Wednesday, February 24, 2010

Lorraine Adams

Lorraine Adams was educated at Princeton University and was a graduate fellow at Columbia University, where she received a master’s degree in literature. A staff writer for the Washington Post for 11 years, she won a Pulitzer Prize for investigative reporting. Her new novel is The Room and the Chair.

From an interview with Adams at The Nervous Breakdown:

DH: In your novel, there's a classified report that gets leaked to the media. But it's the sensational parts of the report, really not that significant, that get all the attention. The most salient facts in the voluminous report don't get noticed, even though they are in plain sight. The public is always shocked when the dots are not connected. But it's the public themselves who are the worst at connecting the dots. Aren't the answers in plain sight sometimes but we are not seeing them? What role do you think literature can play in connecting the dots?

LA: Consider the Napoleonic wars. In the first decade afterwards, a reader will find state records, memoir and correspondence. Sometime after, historical accounts appear that try to synthesize those writings. Eventually historians take issue with those accounts, usually with conceptual narratives that make a story out of the claims and counterclaims of the histories themselves. But if you want to know what the Napoleonic wars felt like to the human beings caught up in them, you read War and Peace or The Charterhouse of Parma. Fiction gives us a grasp of seemingly vague or disparate phenomenon. It makes meaning. History and non-fiction, at least the intellectually honest practice of both, give us arguments about what is knowable. Somehow today it's gotten fashionable to call what I call meaning-making “connecting the dots.” But only fiction can do that. Intelligence is the collection of data and making arguments about what that data portend. Our expectations about what intelligence gatherers can extrapolate speedily from data is way too high. First, these gatherers of data are evaluating things which are definitely not dots. And they're not working with the traditional childhood numbered dots. The data is all around the globe and it sure doesn't have any numbers. So what the data gatherers must do is...[read on]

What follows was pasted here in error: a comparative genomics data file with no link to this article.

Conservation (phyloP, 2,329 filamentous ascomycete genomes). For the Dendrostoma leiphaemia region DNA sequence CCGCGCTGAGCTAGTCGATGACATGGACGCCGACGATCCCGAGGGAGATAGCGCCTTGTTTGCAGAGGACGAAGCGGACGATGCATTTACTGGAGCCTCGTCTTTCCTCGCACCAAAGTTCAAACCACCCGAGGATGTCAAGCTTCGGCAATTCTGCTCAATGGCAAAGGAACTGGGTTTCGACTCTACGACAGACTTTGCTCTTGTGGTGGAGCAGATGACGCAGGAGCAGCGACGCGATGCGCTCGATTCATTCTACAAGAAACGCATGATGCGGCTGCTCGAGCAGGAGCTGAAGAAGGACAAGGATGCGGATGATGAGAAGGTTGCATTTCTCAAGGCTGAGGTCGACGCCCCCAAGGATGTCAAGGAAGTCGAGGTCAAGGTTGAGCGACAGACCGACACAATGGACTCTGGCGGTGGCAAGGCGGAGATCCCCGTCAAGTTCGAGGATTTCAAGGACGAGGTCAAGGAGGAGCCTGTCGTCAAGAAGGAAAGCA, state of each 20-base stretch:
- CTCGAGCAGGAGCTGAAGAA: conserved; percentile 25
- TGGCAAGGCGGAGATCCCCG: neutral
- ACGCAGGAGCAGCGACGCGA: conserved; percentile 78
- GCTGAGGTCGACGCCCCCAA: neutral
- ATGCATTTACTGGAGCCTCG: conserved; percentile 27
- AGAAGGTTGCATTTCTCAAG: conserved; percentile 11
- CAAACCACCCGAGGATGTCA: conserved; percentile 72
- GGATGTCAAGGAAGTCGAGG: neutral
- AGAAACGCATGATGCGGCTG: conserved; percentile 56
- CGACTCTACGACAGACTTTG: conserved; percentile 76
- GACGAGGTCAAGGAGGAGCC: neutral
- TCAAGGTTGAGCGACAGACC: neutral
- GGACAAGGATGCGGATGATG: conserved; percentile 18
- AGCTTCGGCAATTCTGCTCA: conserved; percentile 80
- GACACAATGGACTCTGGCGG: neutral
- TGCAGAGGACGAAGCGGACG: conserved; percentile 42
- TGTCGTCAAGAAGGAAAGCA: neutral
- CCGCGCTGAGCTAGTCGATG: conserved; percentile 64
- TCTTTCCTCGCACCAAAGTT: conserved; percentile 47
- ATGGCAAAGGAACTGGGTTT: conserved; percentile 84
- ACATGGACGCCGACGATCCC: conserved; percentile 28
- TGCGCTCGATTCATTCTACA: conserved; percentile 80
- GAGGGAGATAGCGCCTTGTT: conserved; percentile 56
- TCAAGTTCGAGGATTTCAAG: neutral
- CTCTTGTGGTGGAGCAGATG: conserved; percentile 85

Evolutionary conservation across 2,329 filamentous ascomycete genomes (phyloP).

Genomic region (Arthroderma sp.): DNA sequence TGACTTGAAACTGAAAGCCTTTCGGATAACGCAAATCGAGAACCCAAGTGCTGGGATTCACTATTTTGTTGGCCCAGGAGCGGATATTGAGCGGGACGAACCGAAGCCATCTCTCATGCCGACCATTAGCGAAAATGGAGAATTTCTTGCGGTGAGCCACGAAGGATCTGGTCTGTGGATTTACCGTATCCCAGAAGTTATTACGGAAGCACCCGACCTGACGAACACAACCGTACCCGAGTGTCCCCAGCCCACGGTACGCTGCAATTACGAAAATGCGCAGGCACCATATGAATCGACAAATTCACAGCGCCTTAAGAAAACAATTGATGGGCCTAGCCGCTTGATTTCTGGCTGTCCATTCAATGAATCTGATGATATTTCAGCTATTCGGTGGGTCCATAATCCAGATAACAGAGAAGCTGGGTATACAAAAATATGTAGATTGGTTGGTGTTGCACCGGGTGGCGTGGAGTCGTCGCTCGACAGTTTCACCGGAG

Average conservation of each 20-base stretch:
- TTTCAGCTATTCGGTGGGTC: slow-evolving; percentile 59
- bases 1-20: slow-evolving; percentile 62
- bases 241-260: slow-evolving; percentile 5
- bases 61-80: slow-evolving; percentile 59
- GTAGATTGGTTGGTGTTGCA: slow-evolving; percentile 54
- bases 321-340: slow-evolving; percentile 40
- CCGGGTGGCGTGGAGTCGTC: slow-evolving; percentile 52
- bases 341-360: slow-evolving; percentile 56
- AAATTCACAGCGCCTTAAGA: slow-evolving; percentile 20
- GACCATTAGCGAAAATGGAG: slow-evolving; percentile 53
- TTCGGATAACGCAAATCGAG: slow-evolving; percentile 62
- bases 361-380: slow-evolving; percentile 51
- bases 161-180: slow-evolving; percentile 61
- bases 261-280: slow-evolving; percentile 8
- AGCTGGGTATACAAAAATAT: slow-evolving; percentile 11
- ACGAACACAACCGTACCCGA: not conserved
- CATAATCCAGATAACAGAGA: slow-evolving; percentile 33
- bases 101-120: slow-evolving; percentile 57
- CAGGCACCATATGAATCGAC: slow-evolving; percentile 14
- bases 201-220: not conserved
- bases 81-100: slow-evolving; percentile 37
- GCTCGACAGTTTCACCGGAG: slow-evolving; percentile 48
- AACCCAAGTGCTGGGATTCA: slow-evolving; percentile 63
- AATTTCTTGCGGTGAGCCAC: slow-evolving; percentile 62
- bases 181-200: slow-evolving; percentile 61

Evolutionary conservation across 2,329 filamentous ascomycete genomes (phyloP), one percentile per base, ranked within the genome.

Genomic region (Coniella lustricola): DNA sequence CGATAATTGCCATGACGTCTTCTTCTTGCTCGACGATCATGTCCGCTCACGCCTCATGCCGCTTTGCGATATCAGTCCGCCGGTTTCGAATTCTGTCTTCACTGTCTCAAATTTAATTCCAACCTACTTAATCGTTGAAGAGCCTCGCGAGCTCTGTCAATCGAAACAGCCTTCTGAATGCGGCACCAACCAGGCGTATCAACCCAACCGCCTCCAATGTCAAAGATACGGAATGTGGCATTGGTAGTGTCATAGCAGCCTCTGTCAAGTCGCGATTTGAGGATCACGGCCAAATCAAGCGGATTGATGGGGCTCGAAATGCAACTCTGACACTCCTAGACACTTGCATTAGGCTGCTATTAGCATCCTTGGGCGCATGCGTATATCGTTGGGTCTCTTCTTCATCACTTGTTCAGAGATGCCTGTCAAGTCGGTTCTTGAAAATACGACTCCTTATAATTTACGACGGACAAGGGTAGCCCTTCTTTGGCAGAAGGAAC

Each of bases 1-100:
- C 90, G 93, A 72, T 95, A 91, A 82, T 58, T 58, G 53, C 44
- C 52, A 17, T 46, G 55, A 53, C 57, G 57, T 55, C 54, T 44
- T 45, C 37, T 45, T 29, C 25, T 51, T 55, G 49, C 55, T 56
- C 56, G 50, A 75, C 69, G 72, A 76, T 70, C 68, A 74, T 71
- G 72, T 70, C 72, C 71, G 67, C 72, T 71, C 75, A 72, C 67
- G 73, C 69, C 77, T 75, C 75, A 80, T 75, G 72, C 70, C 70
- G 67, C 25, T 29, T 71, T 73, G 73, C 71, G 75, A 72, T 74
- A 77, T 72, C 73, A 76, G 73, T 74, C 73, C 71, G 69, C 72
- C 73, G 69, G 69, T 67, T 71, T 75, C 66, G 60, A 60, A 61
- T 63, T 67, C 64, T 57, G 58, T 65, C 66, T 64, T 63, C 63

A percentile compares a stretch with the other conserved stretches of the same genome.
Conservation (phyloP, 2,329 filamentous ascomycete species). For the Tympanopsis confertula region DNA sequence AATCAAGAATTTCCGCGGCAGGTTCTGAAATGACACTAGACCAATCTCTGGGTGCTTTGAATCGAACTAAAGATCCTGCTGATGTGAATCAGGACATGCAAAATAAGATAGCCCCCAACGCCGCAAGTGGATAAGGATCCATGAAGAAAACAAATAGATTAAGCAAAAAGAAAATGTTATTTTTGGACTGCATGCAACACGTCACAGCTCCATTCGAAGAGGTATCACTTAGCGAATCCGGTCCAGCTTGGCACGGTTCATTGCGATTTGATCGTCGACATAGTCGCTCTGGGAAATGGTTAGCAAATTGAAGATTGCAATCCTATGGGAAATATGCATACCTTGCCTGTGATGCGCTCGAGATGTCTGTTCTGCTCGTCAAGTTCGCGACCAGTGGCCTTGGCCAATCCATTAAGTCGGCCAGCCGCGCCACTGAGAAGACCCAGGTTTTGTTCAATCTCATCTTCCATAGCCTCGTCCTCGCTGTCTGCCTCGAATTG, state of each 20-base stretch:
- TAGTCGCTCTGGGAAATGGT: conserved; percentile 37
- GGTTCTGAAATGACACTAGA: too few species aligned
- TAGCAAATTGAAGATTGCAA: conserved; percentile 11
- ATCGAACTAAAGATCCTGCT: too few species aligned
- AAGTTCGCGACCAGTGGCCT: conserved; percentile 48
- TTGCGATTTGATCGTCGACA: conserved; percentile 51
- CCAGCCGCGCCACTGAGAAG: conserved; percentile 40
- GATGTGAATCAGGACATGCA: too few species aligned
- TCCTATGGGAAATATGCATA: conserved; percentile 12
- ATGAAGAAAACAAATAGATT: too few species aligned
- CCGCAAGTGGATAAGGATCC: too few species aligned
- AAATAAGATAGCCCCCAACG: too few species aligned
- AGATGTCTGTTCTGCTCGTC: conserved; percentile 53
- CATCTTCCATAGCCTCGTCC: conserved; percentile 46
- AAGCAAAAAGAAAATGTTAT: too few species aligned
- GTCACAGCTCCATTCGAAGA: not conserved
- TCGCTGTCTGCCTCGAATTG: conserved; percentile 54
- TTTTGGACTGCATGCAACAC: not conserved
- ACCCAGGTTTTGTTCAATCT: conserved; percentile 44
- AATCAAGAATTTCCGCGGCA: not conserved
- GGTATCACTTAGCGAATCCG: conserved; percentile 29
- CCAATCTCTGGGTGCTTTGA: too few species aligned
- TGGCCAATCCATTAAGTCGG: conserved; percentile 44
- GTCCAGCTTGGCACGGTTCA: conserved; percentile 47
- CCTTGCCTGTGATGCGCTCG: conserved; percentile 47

Visit Lorraine Adams' website.

--Marshal Zeringue